Being successful was never something I had consciously aimed for, since as a well-off girl growing up in El Salvador, I was reared more to be wed than anything else. Success, in my community, meant landing a good husband who would take care of me. Of course, I needed to also have a career that we jokingly called an “MMC” or Mientras Me Caso, meaning “While I Get Married,” because college or your career is what you do while you’re waiting to land that dream a wealthy or hard-working man.
In that same vain, failure mostly meant not finding the ideal man — the one who would maintain or elevate your social status and thus the “appearance” of your success. He was the ticket to the right car, house, trips, and your kids’ education.
But I’ve always been a non-conformist, and I knew I wanted more from my life. I just had no clue as to how to achieve it because I was so blinded by my huge fear of failure. The worry of “qué dirán” (“what will others say”) was so deeply ingrained in my frame of thought.
It took me well into my late 20′s to finally understand that the drive I felt had nothing to do with a white dress and a groom, nor was I even remotely interested in the well-off idiots I kept meeting along the way. What I really wanted at that time was to find success in my career as a TV producer.
At 28 years of age when most of the friends I had grown up with in El Salvador were already changing diapers or even taking kids to preschool I left my comfortable and rapidly growing job in Univision and my lovely South Beach apartment and moved to chaotic Mexico City all on my own. I had been traveling frequently to Mexico for work, and every time I was there I felt alive in a way I had never felt before. Mexico had everything I was looking for in a city: a cosmopolitan vibe, work opportunities, art, history, an exotic culture, warm people, amazing food, and all this in Latin America where I felt at home. Every single person advised me against doing it. Everyone said I was completely loca and out of my mind. Mexico City would eat me up. I was too naïve to live there. Why would I leave a picture-perfect job for an uncertain future in a wild city with 25 million people? They were all right, but I couldn’t let their ideas of perfection drown me.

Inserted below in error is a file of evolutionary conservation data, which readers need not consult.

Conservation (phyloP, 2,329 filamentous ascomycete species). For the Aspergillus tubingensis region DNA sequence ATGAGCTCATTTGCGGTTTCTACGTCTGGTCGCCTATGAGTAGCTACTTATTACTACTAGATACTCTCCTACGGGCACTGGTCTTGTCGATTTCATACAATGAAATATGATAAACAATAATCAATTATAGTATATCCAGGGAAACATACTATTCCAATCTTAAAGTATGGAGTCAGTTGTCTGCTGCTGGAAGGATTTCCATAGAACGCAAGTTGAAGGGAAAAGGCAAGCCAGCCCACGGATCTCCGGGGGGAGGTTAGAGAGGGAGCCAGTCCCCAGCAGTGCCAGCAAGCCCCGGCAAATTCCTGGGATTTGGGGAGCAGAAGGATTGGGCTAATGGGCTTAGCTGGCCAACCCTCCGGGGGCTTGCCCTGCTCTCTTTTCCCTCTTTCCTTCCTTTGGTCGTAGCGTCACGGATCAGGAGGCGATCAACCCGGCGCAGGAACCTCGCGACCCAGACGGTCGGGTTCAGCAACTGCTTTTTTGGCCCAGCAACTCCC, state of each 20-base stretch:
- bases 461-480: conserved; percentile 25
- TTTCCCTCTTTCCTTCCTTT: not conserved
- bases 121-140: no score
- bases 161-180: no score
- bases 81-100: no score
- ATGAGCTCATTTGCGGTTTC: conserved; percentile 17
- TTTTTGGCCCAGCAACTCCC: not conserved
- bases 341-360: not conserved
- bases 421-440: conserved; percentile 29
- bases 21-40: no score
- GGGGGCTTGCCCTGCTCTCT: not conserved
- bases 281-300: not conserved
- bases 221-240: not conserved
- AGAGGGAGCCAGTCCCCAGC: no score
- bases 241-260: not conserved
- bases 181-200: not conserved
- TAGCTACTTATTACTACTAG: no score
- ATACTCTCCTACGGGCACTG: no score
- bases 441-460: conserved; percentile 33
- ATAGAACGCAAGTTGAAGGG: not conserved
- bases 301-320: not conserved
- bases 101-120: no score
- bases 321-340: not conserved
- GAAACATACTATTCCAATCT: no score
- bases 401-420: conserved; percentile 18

What happened during the five years I lived in Mexico is worthy of a novel. In short, the first year I confronted failure and fear head on. I had a thriving freelance business, but I learned that people wouldn’t always love you just because. I learned about traitors, tyrants, and men wanting you for the wrong reasons. I learned to watch my back and to take the hits. I learned I could be just as nasty and how much I hated that version of myself. I felt lonely, disillusioned and engulfed by the massive city I had already grown to love in spite of all the failures.
And then, once I let go from trying to achieve this relentless picture of perfection I had set up for myself and let myself touch bottom, the magic started happening. The moment of darkness before the light came in various stages and from various people. I was lucky enough to not have anything drastic like an act of crime or such happen to me. It was more the personal attacks from people I had grown to trust who noticed my vulnerability in this city and went after me and my business, even to the point of threatening to have me deported from the country. My email was hacked and my private correspondence used against me. Money was stolen from my bank account from someone I completely trusted. I witnessed a friend getting beat up in her house by her fiancé. I fell ill and had an emergency operation that saved my life.